One of the sources listed below discusses the use of an essential oil insect repellent for dogs, but I must mention that this is well outside my scope of practice. I do not have the technical training to give guidance on using essential oils on anything other than human beings.

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4) Don’t Spazz Out on Me

This essential oil has antispasmodic properties, which helps relieve spasms of the respiratory system, intestines, muscles, heart, and nerves. Cedarwood oil also works well as a tonic, as it tones the nervous system, muscles, skin and stomach. (10)

Other conditions such as restless leg syndrome and other spasmodic conditions can be treated with cedarwood oil. (11)

A good way to treat muscle cramps and spasms would be to add cedarwood essential oil in a base of jojoba oil and massage it into the area. For example, for stomach cramping, you would massage the oil into the area of the stomach experiencing the cramping.

I remember a time when I had some company over at my house, and we made dinner together. Spaghetti squash was one of the dishes we made. Because I have no large intestine (that’s a topic for another blog article), I am prone to having small bowel obstructions.

The spaghetti squash caused a partial obstruction, which can be pretty painful. She told me to lie down and I added some peppermint, wintergreen, sweet marjoram and black pepper essential oils to a base of sweet almond oil. After a while, the oils helped relieve the pain of the cramping, due to their analgesic properties. If I had known then what I now know about cedarwood, I would have definitely added some of this oil to the mixture.

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5) Tighten Up

Cedarwood essential oil is an astringent, which causes muscles to tighten up. The oil is effective on relieving digestive problems such as diarrhea by hardening the smooth muscles of the digestive tract. (12)

As an astringent, cedarwood essential oil is also useful for protecting the skin from toxins and bacteria. Astringent substances cause skin proteins to coagulate, where they dry and harden, forming a protective shield on the applied area. (13)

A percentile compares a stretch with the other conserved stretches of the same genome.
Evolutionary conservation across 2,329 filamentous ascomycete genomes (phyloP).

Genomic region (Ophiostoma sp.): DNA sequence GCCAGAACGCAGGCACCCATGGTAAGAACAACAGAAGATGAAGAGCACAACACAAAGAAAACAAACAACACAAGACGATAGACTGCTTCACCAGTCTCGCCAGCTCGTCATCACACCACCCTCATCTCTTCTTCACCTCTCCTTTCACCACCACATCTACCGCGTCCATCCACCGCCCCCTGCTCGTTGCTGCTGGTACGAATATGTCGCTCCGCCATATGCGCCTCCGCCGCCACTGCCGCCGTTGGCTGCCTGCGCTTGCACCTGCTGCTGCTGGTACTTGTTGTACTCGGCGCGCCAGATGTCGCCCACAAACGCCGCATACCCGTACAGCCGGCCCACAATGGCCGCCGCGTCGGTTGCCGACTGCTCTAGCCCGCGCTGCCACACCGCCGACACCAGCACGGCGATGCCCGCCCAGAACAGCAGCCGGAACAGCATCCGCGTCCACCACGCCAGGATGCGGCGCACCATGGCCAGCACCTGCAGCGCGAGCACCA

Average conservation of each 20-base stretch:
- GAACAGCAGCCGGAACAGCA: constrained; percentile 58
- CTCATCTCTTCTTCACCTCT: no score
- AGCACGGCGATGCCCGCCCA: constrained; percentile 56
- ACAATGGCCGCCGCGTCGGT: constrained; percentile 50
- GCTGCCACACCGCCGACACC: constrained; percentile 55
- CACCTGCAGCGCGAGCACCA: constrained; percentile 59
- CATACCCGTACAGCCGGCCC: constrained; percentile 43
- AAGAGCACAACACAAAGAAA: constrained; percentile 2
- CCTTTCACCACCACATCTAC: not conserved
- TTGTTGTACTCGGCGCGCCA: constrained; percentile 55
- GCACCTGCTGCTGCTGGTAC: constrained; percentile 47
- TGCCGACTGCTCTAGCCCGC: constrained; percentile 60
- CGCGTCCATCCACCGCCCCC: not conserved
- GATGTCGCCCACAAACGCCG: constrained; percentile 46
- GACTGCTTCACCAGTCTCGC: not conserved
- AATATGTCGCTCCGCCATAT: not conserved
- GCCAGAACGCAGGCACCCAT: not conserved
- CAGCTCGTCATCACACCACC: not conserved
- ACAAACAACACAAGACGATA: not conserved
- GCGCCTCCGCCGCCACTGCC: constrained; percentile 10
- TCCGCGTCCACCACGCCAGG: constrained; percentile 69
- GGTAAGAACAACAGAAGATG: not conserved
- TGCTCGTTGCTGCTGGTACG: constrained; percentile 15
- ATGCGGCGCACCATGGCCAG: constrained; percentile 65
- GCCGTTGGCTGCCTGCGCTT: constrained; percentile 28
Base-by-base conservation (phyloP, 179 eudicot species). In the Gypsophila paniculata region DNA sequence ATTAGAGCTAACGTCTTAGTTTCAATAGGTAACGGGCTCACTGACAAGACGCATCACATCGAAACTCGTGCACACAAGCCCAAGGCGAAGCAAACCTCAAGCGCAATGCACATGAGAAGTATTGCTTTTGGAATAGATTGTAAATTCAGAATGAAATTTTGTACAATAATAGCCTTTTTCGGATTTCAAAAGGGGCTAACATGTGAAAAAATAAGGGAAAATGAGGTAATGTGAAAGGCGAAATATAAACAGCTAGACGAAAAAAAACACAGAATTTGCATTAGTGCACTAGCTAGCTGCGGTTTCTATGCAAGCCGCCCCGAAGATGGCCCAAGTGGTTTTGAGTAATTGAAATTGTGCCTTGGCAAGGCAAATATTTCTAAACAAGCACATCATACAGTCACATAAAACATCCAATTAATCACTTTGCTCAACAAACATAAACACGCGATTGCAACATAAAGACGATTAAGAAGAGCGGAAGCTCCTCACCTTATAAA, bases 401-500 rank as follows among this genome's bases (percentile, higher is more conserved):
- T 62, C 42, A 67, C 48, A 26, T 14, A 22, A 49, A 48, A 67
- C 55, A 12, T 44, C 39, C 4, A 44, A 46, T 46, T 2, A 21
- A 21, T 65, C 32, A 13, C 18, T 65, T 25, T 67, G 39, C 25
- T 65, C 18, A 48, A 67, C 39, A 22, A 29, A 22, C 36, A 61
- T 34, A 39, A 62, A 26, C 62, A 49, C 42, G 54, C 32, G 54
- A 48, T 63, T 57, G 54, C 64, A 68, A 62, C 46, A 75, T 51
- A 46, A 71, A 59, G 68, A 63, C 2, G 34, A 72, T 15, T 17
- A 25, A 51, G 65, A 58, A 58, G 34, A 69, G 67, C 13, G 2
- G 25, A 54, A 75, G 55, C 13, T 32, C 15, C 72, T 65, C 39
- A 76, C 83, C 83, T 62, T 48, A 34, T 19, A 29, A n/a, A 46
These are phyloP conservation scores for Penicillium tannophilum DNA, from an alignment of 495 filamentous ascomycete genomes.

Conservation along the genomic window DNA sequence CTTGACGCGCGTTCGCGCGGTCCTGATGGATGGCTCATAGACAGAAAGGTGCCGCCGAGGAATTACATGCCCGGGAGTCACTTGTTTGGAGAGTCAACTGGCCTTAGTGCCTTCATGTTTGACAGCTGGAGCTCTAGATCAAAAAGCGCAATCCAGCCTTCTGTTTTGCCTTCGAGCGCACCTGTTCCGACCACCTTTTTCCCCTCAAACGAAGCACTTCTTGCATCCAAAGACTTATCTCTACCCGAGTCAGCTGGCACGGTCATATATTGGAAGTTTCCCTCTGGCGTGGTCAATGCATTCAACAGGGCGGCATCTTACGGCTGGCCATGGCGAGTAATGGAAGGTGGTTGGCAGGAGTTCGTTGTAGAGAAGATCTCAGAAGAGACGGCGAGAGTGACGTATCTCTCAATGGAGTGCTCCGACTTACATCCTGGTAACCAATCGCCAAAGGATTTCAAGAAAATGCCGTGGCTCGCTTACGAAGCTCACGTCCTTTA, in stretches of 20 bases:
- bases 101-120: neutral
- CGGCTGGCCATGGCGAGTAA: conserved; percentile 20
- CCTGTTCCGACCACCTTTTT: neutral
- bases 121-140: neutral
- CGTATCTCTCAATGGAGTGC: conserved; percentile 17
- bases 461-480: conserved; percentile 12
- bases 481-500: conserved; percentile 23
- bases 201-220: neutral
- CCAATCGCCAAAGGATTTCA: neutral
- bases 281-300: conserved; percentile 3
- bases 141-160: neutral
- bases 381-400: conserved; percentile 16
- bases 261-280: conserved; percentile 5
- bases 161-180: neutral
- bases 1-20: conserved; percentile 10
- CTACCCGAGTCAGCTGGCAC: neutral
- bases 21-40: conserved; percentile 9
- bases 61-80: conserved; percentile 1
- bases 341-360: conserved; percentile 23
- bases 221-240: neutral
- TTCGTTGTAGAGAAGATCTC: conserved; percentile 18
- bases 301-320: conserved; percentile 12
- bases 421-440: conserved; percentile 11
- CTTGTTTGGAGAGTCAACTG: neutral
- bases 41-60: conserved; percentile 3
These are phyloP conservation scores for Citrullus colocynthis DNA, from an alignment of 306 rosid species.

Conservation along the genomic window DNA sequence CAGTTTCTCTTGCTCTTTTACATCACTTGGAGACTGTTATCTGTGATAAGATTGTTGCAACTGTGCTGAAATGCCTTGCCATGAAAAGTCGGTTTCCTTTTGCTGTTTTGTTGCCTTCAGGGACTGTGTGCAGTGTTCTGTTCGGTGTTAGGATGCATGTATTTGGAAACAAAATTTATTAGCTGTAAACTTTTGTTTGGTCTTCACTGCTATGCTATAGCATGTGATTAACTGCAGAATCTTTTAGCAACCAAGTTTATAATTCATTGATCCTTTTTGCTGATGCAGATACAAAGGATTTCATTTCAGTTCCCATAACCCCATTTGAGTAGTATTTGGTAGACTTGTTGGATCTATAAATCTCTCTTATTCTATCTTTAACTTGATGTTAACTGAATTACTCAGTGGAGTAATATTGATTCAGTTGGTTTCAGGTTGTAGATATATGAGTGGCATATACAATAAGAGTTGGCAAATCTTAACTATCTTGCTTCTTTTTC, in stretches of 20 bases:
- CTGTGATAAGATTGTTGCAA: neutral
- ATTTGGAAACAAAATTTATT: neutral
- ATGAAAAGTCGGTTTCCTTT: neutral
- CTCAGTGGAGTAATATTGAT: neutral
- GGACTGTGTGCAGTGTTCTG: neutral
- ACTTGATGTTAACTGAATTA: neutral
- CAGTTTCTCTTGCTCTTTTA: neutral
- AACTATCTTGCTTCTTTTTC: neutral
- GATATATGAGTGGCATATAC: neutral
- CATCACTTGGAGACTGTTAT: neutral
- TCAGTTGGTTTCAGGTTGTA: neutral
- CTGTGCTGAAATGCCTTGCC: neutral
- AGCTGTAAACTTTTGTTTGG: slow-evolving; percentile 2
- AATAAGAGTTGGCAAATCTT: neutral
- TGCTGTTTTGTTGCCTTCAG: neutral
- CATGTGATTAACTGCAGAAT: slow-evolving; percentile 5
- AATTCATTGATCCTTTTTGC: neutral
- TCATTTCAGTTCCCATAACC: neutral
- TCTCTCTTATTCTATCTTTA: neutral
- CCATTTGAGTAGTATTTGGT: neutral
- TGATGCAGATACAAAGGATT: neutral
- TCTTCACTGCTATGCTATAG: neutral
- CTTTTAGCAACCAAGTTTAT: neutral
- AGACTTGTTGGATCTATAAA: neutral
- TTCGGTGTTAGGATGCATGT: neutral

Another benefit of astringents is with facial toning. Cedarwood oil can help tone facial skin after washing by tightening the skin and giving it a youthful appearance. (14)

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Summary

Now you know about the versatile cedarwood essential oil. Its uses are many and varied, and in my opinion, right up there with lavender oil. There is one warning I need to give: cedarwood is contraindicated for pregnant women. This page has a comprehensive listing of contraindications for a number of essential oils. There are many oils that should not be used in pregnancy. By educating yourself, you can prevent adverse reactions and stay safe.

What about you? Have you discovered any uses for cedarwood oil that were not discussed in this post? Feel free to share them with me in the comment form below.

And to get a copy of my free ebook, “Essential Oils Made Easy”, head over to www.boldaromatherapy.com.

Sources:

(1), (2), (3)  Which Cedarwood Essential Oil Is Best – Atlas, Chinese, Himalayan, Texas Or Virginian?

(4), (5), (6), (12), (14) 15 Cedarwood Essential Oil Uses for Wisdom & Beauty

(7) Eczema: MedLine Plus

(8) Aromatherapy for Bodyworkers. Jade Shutes, Christina Weaver. 2008. p.336.

(9) The Top 12 Cedarwood Essential Oil Uses

(10) Cedarwood (Himalayan)

(11), (13) Health Benefits of Cedarwood Essential Oil